The Velshaan are divine rulers of the desert, raised above the rest of humankind by their magical powers. Magical powers that have been lost since the last great civil war, when Velshaan fought Velshaan and the magical battles reshaped the land. The ruling family believes there is a way back to that power, and they’ll scheme and betray to get it. Syrina, princess and younger sister to Raskah, has been persuaded to marry him, because the legends say the magic only manifests in the union of two siblings. Yet, the brother she once loved has become terrifying and hateful (reader’s warning: explicitly violent scenes explain how). For her refusal to accept her family’s plans for her, she has been sent to the dreaded salt mines, where troublemakers are sent to fade into obscurity, drudgery, and starvation. (more…)
My Rating: Beach Vacation
Daughter of the God-King is my second encounter with Anne Cleeland, my first being Murder in Thrall. These two novels couldn’t be more different, especially considering Murder in Thrall was a contemporary murder-mystery. But, in Daughter of the God-King we will have some of those same elements of intrigue; in this case, they just happen to be set in Egypt during the Napoleonic Wars.
Hattie Blackhouse has had it with her famous parents leaving her behind in the English countryside while they travel the ruins of Egypt. Hattie’s not all that interested in ancient Egypt, but she is interested in having an adventure. With that in mind, Hattie and her unflappable companion, Bing, travel to Paris never guessing that it will lead to an impromptu trip to Egypt, while on the run from some overly solicitous suitors and dangerous men. Of course, Hattie does not mind when the mysterious and handsome Berry seems to be following along as well. As long as you’re being followed by a handsome spy, your worries are apparently non-existent.
When in Egypt Hattie learns things about the parents that she never really knew. But, the attention it is a revelation that she is getting from everyone – the British, the French, the Egyptians. They all want something from Hattie, a secret that her parents were apparently killed for. The mysterious Berry assures Hattie that he will protect her, but she wonders if she can really trust him despite her growing feelings for him. But can Hattie trust anyone else? It becomes clear that she didn’t know her parents at all. Her childhood friend is clearly out for the information she can provide rather than supporting her as a friend. The only person Hattie truly seems to be able to rely on is her companion, Bing.
I have mixed feelings on this one. On the one hand, I loved the setting. I think this colonial period is fascinating (terrible, but interesting). The fact that the British and French could just come into a country and essentially rob its graves for their museums is hard to comprehend. Although, the practice certainly continues into present day, throwing controversy into the museum world when the public finds out. If you’re interested in the facts behind this, I would recommend Chasing Aphrodite, a very interesting look at the dubious practices of the Getty Museum. While I find this an interesting read, archeological practices are not the focus of Daughter of the God-King, rather the focus is on the spies and Hattie’s questionable family history. I also thought it was very interesting how the Egyptian setting was incorporated into the novel as there was a very specific reason why events came to a head in Egypt. I won’t go into the details since it would spoil the big reveal, but I will say that it wasn’t something I was expecting.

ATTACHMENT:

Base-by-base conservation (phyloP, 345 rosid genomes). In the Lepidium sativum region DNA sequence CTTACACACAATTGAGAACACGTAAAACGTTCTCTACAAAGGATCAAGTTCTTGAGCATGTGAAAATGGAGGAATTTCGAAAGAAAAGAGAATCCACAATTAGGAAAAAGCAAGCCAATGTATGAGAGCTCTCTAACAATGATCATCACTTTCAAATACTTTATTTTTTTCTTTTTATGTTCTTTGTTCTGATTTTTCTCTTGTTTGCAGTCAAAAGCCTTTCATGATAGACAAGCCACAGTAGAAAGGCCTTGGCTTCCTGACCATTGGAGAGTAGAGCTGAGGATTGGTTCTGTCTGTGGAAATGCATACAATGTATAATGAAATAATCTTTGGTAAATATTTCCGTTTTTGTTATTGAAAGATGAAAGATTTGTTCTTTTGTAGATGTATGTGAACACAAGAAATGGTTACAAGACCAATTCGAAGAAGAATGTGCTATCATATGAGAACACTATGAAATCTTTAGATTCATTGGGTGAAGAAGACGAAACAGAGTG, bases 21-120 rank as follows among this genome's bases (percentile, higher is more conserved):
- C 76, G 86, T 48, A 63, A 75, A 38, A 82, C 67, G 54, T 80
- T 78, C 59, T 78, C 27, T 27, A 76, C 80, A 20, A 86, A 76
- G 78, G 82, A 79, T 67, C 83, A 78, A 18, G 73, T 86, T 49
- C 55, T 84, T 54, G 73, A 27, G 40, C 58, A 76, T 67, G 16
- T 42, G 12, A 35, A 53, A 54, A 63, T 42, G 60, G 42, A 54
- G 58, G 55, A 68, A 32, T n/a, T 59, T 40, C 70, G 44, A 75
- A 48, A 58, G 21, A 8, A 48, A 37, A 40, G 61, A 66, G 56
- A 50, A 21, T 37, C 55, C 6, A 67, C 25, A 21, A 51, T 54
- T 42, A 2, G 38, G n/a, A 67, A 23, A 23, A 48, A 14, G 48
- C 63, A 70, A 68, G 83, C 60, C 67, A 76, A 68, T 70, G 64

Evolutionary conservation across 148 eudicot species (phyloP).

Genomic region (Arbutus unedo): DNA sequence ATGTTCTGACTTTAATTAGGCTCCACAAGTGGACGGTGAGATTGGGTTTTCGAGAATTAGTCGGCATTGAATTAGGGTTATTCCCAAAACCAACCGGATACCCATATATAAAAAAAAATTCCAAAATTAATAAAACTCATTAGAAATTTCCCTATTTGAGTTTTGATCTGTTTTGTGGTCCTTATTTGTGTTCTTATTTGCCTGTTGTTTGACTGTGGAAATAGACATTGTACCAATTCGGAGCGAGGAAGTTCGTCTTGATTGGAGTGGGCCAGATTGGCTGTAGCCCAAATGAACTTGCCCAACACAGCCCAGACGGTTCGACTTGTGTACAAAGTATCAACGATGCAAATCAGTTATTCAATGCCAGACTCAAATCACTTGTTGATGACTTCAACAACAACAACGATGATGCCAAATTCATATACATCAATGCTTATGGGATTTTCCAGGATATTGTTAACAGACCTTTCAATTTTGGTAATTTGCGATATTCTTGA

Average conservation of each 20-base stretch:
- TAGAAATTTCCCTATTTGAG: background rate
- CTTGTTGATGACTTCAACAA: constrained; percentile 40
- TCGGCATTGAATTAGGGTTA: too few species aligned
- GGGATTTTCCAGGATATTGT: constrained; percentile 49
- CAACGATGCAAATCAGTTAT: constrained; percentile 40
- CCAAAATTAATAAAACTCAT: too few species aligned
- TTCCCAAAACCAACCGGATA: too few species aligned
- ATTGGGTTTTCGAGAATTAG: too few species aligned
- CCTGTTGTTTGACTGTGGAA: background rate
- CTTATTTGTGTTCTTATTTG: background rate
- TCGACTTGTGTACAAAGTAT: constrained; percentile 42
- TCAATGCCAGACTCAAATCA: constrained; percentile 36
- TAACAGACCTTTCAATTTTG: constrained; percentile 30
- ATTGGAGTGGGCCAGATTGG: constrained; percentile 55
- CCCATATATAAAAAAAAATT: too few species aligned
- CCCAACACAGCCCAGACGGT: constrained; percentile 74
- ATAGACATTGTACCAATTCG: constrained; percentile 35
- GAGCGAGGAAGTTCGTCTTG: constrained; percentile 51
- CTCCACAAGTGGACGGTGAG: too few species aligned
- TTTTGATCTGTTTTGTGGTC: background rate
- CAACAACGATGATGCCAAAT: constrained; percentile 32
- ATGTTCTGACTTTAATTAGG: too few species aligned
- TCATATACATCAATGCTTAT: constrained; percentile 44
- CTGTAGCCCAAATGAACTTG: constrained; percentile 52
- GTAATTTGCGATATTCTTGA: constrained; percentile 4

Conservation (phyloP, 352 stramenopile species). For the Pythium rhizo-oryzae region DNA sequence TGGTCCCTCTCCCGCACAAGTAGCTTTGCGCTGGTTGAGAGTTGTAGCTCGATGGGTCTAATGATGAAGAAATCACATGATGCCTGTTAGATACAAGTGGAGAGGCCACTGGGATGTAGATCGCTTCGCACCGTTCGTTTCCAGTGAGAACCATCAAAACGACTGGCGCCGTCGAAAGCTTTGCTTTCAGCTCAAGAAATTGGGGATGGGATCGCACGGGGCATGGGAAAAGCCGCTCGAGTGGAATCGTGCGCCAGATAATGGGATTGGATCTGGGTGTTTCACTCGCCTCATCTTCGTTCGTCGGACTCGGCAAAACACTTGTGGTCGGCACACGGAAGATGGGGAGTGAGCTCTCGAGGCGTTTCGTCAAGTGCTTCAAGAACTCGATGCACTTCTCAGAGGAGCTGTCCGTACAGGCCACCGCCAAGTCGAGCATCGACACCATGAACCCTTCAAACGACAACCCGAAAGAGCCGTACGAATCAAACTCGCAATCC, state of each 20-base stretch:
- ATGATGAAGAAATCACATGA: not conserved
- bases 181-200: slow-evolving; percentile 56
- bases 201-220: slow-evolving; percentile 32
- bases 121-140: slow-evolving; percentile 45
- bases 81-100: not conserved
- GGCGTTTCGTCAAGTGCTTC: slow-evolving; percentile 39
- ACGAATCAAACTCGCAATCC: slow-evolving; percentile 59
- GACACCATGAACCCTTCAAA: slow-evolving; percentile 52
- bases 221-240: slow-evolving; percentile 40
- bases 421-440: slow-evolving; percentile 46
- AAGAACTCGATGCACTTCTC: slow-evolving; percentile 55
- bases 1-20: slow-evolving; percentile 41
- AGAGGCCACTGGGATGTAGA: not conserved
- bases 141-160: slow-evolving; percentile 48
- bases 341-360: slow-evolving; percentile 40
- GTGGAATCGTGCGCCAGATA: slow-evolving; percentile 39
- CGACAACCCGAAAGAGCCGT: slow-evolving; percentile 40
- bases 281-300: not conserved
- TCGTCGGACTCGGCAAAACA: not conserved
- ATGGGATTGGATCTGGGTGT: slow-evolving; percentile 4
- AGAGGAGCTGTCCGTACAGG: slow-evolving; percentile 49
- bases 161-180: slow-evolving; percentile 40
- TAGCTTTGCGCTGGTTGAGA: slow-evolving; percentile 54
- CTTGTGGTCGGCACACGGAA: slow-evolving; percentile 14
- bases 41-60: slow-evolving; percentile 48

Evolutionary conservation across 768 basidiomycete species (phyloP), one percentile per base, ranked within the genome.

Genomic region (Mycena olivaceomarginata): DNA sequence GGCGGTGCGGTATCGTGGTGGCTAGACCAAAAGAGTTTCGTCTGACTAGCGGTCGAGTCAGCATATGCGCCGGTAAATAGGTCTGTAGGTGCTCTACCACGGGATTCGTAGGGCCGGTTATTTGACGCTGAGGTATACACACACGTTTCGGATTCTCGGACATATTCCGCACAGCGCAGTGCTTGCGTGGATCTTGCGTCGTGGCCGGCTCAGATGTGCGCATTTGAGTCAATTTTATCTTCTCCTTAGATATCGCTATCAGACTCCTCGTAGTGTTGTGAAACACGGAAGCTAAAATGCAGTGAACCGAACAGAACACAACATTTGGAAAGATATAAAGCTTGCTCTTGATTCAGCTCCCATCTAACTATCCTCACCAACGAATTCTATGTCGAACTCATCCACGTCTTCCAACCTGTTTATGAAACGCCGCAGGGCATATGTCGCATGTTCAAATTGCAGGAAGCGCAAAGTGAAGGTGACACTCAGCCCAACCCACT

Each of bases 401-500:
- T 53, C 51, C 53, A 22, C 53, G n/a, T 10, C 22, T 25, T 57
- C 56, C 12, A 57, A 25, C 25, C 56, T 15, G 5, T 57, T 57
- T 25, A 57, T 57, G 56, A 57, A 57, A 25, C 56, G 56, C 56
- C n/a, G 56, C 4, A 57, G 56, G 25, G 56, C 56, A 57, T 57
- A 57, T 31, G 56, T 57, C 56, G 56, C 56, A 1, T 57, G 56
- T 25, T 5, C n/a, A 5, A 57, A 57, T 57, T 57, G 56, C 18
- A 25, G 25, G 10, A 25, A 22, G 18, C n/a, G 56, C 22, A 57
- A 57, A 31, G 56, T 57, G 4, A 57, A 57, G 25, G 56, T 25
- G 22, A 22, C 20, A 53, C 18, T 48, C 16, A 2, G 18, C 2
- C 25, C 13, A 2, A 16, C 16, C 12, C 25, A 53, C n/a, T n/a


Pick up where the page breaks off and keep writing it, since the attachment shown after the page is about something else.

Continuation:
I had an issue with the romance aspect. I liked that this was included, and it certainly wasn’t a romance novel, but I had a problem with how it was conveyed. It just didn’t sit right with me. The entire novel is from Hattie’s point of view and we are continually told by her that Berry is attracted to her:
She did not respond immediately, thinking that it was almost amusing – he was setting up a mighty resistence to the attraction that leapt between them, the intense awareness that made him lose his train of thought while the breath caught in her throat. (p.46).
Hattie is always saying that Berry is attracted to her, but I felt that something was missing in their interactions because I never really believed that Berry was attached to Hattie. Rather than making me believe there was a relationship there, I felt more that Hattie was just being conceited and reading more into the situation than was warranted. Ultimately, I was looking for a better romance and I think it could have been stronger if we got something from Berry’s point of view, especially because he was such a mysterious character. Without actually knowing how Berry felt, I still wonder if Berry was manipulating Hattie for his own ends rather than having an emotional attachment to her.
While the romance aspect didn’t live up to my expectations, I still like the intrigue and mystery that kept me guessing till the end. I read the book fairly quickly and enjoyed the pace. If you’re looking for more of light historical mystery, I would recommend this one. It’s got a little bit of everything without being overly complicated.
*Review copy provided via NetGalley.
Chasing Aphrodite: The real story behind the looting of foreign countries for those showstoppers in Western museums. Focuses more on Italian and Grecian artifacts, but the impact would have been similar in Egypt.
Silent in the Grave: The style of writing reminds me of Cleeland’s, as does the amateur sleuth Lady Julia. Brisbane’s also another mysterious character, just like Hattie’s Berry.
The Secret History of the Pink Carnation: The tone here is quite a bit sillier; however, there’s something about the heroine, Amy, that reminds me of Hattie. The Pink Carnation series is also set in the same period as Daughter of the God-King.